DON’T GET SCAMMED! TWELVE CLASSIC CONS TO AVOID

TWELVE CLASSIC CONS IN ORDER TO AVOID. We’ve all made bad investments before. Something sounds like a great idea, you’re so thrilled, and then, uh, it doesn’t work out. It’s quite common to feel shame when you’ve made a bad call. Shame is a robust feeling. You don’t want to tell anyone.

You’re embarrassed. Everything seems murky. You want people to know don’t. And that, my friends, is exactly why people thrive. You would think that con artists need to be extremely smart and creative. In the movies the con artist arises with something so tricky that the entire audience is shocked at the twist in the end.

But the reality is actually pretty mundane. Because victims keep quite about what happened to them often, various kinds of negatives are again repeated over and over. Two strangers tell you they have found a sizable sum of money or other valuables. They may even show you a bag filled with cash.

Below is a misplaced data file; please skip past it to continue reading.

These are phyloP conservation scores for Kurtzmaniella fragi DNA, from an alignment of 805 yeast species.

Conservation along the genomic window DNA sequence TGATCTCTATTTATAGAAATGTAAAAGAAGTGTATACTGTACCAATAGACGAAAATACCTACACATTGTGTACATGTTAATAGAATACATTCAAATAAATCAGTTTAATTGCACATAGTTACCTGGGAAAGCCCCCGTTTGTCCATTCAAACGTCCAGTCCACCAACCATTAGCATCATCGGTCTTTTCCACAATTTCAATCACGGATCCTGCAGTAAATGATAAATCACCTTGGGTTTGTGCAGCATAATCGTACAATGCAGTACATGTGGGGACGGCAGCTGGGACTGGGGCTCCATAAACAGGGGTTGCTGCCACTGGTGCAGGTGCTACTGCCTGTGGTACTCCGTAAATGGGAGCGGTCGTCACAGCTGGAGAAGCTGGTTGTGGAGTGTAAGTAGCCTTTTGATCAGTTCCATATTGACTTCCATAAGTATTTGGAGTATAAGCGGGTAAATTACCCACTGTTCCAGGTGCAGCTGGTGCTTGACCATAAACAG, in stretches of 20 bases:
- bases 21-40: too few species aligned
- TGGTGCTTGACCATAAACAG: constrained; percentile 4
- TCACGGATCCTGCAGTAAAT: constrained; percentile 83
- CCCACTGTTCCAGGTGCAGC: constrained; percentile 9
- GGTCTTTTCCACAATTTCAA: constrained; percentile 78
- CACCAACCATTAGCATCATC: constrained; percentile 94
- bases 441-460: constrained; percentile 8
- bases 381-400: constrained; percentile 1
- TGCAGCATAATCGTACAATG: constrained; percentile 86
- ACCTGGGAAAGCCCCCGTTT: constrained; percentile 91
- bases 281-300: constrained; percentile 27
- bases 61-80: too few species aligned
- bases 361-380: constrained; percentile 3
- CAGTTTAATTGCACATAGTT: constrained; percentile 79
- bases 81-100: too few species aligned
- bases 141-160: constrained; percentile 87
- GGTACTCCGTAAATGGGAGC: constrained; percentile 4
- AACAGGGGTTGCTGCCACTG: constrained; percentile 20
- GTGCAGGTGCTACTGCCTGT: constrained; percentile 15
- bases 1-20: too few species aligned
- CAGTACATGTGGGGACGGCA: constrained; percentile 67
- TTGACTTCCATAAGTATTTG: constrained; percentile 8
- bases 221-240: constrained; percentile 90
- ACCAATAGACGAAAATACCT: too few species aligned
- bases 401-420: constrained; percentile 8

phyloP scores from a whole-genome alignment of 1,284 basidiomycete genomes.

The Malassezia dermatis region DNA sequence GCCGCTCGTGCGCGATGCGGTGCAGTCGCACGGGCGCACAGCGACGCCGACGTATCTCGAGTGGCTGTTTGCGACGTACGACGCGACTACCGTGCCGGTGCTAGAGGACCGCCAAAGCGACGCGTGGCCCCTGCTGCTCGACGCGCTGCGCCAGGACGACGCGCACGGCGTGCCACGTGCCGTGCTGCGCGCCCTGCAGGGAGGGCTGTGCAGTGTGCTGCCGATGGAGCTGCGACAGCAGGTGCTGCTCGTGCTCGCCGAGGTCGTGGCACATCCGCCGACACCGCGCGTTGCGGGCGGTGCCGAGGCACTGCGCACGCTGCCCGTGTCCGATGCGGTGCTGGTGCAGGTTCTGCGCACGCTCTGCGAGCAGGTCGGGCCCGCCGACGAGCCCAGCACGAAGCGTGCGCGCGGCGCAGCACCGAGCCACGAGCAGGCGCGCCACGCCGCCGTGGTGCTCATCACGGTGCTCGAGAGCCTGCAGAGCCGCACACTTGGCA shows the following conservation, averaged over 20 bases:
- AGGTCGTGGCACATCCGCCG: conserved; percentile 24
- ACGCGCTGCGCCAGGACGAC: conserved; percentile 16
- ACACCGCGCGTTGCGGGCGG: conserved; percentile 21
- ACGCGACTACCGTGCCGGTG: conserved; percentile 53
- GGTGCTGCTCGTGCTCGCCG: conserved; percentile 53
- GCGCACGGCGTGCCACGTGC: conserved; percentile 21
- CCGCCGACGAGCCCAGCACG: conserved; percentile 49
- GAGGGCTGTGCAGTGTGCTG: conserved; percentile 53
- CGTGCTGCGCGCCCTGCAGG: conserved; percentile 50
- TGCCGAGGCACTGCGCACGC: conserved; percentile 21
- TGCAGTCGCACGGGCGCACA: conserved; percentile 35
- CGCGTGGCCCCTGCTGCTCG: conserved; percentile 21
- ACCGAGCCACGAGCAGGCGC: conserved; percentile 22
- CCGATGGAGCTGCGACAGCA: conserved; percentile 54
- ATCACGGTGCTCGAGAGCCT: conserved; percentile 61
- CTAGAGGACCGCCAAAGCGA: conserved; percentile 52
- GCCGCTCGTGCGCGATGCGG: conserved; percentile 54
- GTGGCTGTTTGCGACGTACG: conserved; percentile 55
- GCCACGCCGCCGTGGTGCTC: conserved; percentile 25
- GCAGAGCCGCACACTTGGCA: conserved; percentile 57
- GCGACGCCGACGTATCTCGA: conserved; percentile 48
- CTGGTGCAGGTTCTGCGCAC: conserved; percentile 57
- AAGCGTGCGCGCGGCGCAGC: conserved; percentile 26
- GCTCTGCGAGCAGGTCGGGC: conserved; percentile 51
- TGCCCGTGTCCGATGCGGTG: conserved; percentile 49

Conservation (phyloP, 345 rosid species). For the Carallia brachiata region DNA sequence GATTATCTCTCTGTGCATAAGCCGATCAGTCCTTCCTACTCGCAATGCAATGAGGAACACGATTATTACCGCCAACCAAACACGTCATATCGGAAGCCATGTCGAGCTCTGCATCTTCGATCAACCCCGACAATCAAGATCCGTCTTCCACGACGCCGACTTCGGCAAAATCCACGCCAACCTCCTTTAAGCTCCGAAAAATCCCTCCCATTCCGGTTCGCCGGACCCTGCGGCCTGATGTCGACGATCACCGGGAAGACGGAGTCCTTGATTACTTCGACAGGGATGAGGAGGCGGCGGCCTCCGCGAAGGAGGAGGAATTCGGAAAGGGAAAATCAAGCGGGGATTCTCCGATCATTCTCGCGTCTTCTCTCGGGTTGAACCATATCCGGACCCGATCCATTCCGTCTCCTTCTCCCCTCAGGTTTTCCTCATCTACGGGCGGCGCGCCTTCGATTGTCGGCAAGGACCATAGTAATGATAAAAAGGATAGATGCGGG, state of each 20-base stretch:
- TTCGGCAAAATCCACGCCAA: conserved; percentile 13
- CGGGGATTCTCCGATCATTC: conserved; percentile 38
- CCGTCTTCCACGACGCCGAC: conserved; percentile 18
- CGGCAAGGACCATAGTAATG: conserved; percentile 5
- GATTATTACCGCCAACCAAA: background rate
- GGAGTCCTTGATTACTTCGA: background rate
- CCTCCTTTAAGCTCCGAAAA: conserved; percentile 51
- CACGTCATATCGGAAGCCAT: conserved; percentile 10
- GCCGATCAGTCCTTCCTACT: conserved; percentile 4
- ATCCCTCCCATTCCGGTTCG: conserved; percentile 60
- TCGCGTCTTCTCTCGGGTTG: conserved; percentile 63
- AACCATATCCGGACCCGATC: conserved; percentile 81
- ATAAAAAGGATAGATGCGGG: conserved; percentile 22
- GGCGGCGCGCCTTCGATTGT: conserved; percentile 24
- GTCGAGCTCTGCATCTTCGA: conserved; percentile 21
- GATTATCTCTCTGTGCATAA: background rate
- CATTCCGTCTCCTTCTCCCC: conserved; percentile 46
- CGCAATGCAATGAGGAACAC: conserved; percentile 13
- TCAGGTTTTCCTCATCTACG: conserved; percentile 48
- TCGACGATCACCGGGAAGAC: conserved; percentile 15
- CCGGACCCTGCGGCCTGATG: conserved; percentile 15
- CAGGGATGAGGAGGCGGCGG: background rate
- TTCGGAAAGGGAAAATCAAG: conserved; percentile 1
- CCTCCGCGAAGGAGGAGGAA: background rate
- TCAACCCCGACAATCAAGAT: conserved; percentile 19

They let you know they will divide the good lot of money with you if everyone involved places up “good faith” money. Or sometimes your cash is needed to pay some professional (such as a lawyer) a fee to hold the cash for weekly or two to make sure it is “clean” and no one can declare it.

  • 199Other Current Assets. Current resources not provided for somewhere else
  • 1949 Half Dollar – Value $65+
  • 7 years ago from Charlotte, North Carolina
  • 3 – Are you describing your product with the same words that your visitors use

You turn over your cash, so you never see your money, the helpful strangers, or the professional again. A so-called bank or investment company official ask for your help to catch a dishonest teller. He asks you to withdraw money from your account and transform it over to him so he can check the serial amounts.

You do and you also get a receipt, however your cash is gone. No legitimate bank or investment company formal would ever ask you to withdraw your money. Shortly after the death of a relative, someone delivers a leather-bound Bible that your deceased relative ordered allegedly. Or costs are got by you in the mail for an expensive item which you must make the payments. The Funeral Chaser uses obituary notices to prey on bereaved families. Remember, you are not accountable for anyone else’s buys, and all genuine claims shall be resolved by the property in probate. A “free” inspection uncovers needed repairs that will cost thousands.